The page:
“Due to Congress’s failure to pass legislation to fund the government, the information on this web site may not be up to date. Some submissions may not be processed, and we may not be able to respond to your inquiries,” reads the index page for the visitor logs.
“This dataset is currently private,” says the exact location on the page where the visitor logs used to be.
Employment in the motion picture and sound recording industries plunged in August, for a loss of 22,200 jobs. It was the sector with the biggest losses last month, and also represented the largest monthly decline since the Labor Department started keeping track of jobs in the industry in 1990.
Some have attributed the job losses to the X-rated film industry. After an H.I.V. scare, the industry temporarily shut down around the time that the Labor Department conducts its monthly survey.
It sounds like a plausible theory, but there are a few reasons to be skeptical.
First, the numbers are volatile from month to month, and for some reason have gotten more so in recent years. So the decline could just be noise. Read the rest of this entry »
`Outside of the federal government’s Bureau of Labor statistics, the Gallup polling organization also tracks the nation’s unemployment rate. While the BLS and Gallup findings might not always perfectly align, the trends almost always do and the small statistical differences just haven’t been worthy of note. But now Gallup is showing a sizable 30 day jump in the unemployment rate, from 7.7% on July 21 to 8.9% today.
This is an 18-month high.
At the end of July, the BLS showed a 7.4% unemployment rate, compared to Gallup’s 7.8%. Again, a difference not worthy of note. But Gallup’s upward trend to almost 9% in just the last three weeks is alarming, especially because this is not a poll with a history of wild swings due to statistical anomalies. Gallup’s sample size is a massive 30,000 adults and the rolling average is taken over a full 30 day period.
Gallup also shows an alarming increase in the number of underemployed (those with some work seeking more). During the same 30-day period, that number has jumped from 17.1% to 17.9%.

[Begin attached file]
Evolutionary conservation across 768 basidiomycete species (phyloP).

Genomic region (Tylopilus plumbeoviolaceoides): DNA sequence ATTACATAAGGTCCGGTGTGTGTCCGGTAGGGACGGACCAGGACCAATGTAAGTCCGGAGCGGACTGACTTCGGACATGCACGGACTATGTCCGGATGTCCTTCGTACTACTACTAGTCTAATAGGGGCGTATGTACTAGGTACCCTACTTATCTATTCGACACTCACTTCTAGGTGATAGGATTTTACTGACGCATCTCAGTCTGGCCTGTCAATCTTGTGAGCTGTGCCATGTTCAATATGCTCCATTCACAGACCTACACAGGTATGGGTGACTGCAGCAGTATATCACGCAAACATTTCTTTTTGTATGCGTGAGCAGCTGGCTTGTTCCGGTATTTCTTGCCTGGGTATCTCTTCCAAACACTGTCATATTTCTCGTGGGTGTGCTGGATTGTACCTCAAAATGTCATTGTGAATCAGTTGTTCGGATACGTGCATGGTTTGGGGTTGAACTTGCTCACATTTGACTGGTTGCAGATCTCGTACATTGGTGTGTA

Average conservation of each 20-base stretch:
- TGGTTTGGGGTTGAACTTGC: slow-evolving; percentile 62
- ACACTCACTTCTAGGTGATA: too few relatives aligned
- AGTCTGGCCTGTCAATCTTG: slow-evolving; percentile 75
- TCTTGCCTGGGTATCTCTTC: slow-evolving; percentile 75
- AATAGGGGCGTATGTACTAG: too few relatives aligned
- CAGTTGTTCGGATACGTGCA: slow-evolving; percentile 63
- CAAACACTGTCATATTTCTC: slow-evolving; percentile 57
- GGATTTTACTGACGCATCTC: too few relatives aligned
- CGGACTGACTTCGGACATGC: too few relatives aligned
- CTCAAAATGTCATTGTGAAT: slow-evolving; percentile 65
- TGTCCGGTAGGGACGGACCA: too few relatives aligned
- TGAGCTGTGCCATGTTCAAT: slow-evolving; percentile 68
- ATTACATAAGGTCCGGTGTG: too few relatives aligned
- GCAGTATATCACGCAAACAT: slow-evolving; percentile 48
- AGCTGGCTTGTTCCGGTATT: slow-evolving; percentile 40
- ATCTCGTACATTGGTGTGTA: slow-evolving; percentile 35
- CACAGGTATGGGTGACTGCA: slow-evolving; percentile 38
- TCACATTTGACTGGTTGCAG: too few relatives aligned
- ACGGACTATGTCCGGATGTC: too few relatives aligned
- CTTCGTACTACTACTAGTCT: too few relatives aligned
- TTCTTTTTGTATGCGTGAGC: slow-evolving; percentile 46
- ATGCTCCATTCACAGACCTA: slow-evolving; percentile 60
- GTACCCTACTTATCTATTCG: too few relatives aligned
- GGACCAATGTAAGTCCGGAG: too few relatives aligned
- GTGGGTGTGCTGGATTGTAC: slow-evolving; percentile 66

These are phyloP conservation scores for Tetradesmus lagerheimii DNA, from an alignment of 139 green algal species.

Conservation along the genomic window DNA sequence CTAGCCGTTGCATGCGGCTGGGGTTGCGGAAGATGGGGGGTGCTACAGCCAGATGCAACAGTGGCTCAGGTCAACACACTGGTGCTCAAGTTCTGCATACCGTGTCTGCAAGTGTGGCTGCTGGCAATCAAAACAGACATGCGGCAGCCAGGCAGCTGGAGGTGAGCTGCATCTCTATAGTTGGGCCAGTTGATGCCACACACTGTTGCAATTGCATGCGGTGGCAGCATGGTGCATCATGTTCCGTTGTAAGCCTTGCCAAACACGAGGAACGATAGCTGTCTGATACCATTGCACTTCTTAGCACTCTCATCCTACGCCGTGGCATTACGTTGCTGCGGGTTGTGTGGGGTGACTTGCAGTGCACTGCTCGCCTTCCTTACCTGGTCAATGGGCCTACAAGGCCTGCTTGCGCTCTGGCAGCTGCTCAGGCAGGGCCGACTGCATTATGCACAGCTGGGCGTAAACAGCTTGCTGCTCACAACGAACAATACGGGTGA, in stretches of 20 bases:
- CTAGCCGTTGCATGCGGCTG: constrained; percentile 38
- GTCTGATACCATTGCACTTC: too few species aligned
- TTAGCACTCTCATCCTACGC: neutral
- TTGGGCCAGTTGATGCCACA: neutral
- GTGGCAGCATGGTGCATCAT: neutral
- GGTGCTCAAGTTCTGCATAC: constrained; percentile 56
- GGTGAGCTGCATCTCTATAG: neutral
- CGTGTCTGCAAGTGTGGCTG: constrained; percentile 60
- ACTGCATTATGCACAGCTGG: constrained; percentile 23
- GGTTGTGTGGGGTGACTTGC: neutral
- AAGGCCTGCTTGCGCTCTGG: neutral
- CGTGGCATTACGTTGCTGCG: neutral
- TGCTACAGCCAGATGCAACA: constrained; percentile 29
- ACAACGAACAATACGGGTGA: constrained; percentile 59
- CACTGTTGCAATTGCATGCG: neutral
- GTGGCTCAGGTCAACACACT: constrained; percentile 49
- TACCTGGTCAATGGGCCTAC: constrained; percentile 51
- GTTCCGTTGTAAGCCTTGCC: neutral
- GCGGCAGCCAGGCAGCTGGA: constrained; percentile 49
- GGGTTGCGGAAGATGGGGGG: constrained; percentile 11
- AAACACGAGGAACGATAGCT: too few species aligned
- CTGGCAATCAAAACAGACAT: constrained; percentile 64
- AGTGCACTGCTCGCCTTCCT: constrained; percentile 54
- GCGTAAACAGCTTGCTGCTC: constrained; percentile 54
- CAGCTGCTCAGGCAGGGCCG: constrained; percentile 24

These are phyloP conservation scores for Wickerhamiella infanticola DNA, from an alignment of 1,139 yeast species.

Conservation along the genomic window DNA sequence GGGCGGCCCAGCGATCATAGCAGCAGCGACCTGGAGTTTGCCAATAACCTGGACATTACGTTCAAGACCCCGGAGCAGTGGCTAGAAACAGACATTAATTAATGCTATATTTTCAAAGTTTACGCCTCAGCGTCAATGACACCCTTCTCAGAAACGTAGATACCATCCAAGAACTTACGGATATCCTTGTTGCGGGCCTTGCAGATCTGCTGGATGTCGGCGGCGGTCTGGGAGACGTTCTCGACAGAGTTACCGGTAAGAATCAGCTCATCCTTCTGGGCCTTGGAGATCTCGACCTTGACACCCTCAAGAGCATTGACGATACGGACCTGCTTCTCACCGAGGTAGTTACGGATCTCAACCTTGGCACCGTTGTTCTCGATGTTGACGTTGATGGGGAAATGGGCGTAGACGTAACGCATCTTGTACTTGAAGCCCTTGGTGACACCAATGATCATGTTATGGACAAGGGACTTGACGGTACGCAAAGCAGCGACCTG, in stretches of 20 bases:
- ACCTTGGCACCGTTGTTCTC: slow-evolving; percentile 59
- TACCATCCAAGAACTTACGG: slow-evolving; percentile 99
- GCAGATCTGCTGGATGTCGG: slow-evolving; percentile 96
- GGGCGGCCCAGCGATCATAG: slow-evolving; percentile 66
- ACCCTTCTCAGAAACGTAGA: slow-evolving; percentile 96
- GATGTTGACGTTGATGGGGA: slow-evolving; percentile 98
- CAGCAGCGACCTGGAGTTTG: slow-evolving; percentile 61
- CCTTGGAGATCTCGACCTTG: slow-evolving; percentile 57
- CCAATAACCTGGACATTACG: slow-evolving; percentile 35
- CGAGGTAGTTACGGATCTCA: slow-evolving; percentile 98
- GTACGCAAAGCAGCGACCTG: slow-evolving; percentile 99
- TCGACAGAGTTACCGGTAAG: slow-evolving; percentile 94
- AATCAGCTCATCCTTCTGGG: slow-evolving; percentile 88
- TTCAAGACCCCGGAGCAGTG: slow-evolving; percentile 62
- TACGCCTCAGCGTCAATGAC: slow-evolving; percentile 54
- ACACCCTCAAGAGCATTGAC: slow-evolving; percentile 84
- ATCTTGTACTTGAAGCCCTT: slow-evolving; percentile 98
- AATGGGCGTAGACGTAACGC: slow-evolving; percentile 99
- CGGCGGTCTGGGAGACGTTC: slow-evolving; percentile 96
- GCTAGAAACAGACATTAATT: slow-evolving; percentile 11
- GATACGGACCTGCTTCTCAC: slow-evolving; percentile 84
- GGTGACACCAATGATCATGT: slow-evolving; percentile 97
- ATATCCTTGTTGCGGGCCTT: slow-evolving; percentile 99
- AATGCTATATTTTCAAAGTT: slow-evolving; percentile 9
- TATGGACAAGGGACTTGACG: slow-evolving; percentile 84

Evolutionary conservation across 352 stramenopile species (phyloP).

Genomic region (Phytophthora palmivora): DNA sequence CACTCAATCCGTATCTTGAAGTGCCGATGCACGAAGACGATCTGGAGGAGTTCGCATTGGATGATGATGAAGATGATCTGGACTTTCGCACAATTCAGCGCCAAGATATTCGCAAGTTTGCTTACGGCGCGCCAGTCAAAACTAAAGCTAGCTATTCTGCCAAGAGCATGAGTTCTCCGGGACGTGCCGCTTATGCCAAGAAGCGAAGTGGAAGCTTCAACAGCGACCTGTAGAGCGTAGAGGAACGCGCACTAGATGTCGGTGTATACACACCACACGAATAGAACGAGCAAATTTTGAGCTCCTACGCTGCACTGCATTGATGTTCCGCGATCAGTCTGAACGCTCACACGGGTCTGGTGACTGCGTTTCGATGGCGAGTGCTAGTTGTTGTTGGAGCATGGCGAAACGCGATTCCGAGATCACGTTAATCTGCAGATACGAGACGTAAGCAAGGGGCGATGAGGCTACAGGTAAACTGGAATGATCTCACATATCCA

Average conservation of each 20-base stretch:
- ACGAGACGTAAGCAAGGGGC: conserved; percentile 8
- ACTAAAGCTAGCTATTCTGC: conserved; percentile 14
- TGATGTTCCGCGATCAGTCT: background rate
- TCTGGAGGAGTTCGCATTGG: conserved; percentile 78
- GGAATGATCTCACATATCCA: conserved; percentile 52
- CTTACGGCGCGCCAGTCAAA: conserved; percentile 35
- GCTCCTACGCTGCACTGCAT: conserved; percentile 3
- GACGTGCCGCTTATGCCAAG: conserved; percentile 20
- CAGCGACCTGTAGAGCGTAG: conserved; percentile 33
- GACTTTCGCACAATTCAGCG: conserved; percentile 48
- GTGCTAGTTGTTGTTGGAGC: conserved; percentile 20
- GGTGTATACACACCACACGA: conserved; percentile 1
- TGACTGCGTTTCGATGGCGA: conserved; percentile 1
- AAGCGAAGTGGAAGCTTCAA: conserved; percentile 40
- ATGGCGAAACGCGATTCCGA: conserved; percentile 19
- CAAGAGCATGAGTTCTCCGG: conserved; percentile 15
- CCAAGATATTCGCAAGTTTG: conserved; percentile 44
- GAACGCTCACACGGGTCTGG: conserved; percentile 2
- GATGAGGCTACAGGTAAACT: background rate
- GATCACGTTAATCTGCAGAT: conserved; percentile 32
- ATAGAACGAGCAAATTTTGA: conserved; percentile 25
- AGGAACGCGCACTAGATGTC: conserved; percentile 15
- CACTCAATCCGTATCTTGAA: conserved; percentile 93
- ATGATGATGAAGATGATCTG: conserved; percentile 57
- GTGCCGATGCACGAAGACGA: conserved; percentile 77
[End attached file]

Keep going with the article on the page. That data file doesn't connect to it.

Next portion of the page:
Black Entertainment Television (BET) founder Bob Johnson said Tuesday that the nation would “never tolerate white unemployment at 14 or 15 percent” and yet unemployment for the black community has been double that of white Americans for over 50 years.
“This country would never tolerate white unemployment at 14 and 15 percent. No one would ever stay in office at 14 or 15 percent unemployment in this nation, but we’ve had that double unemployment for over 50 years,” Johnson said while speaking at the National Press Club about the gap between whites and blacks in America.
“The national average is 7.7 percent, and African-American unemployment is 13.8 percent. To be honest, it’s probably greater than that when you count the number of African-Americans who have simply given up on finding employment,” said Johnson, who is also founder and chairman of The RLJ Companies.
In 1972, the unemployment rate for African-Americans was 11.2 percent in January of that year and as low as 9.4 percent in December of that same year. It dipped as low as seven percent in April 2000. The unemployment rate for blacks in February 2013 was 13.8 percent, according to the Bureau of Labor Statistics.
Johnson said the challenge was to figure out why the unemployment rate for blacks has been so high, “and if that doesn’t change, somebody’s going to have to pay— 34 million African-Americans are not going to leave this country, millions of African-Americans who don’t have jobs.”